Tottenham failed to make the most of considerable possession and a number of chances in the first half, while Everton dominated after the break - although they largely failed to threaten Hugo Loris's goal despite the visiting goalkeeper playing on after a head knock which had left him unconscious, his manager said. Both sides also thought they had strong penalty claims after Jan Vertonghen and Seamus Coleman tangled on separate occasions in each half. Home goalkeeper Tim Howard and opposite number Lloris both had busy afternoons but held firm. The opposing managers fielded familiar line-ups - Tottenham reverted to the starting XI which beat Hull City last weekend, meaning Erik Lamela was back on the bench, while Everton replaced Ross Barkley with Leon Osman in their only alteration from their last league game.
"It was tight, a good game. We had good moments and a great first half with pressing and good attacking combinations and we should have gone ahead," said Andre Villas-Boas, the Tottenham manager. "The second half evened itself out and in the last 30 minutes they had a go at us. We could have gone second but, considering Everton's aspirations, it was important to get a point."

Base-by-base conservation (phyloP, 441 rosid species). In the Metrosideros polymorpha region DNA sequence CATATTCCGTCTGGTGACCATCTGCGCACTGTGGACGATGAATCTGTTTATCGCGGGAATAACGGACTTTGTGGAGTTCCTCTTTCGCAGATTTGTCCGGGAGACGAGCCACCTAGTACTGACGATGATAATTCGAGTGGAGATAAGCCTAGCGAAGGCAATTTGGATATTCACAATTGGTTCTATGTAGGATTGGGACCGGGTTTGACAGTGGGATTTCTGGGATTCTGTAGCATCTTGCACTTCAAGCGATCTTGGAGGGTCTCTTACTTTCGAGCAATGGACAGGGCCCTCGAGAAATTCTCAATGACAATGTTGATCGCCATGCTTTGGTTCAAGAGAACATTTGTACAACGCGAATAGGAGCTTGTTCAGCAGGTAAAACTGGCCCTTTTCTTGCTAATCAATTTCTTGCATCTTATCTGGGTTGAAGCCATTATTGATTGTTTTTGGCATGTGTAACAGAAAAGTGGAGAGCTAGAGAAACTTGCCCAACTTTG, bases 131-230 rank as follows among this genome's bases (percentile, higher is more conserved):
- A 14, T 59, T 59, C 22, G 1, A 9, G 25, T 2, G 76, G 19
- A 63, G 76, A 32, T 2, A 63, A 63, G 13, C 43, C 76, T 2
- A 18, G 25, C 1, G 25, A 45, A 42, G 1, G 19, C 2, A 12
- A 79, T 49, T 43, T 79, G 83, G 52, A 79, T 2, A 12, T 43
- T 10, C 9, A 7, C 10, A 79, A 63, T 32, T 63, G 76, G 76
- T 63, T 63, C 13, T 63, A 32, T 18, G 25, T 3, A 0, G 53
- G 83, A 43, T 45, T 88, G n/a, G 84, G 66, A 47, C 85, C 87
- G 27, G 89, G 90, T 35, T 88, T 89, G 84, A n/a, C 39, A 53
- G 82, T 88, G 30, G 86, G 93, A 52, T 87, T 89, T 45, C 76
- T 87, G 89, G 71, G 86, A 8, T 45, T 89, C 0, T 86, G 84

The Londoners, backed by a noisy visiting support, had their first sight of goal in the opening minutes as Sandro forced a save from Howard, and continued to threaten with efforts from Andros Townsend, Roberto Soldado and Kyle Walker before Vertonghen went down in the area under pressure from Coleman.
Roberto Martinez, the Everton manager, said: "Spurs are a very good side and work hard when they lose the ball, and that upset our rhythm. But we found that rhythm in the second half and it became an open game with two teams who wanted to win and not settle for a point."
Although Everton rallied after half-time, apart from a cross/shot from former Tottenham man Steven Pienaar that went narrowly wide of the far post and a shot from Gerard Deulofeu saved late on they rarely got close to breaching Lloris's goal.
The France goalkeeper stayed on the pitch until the end despite taking an accidental knee to the head from Everton striker Romelu Lukaku in the latter stages. The injury brought a delay and the addition of nine minutes of stoppage time. "Hugo still doesn't remember the incident," said Villas-Boas. "He lost consciousness but he seemed assertive and determined to continue, and showed great character and personality. We decided to keep him on based on that."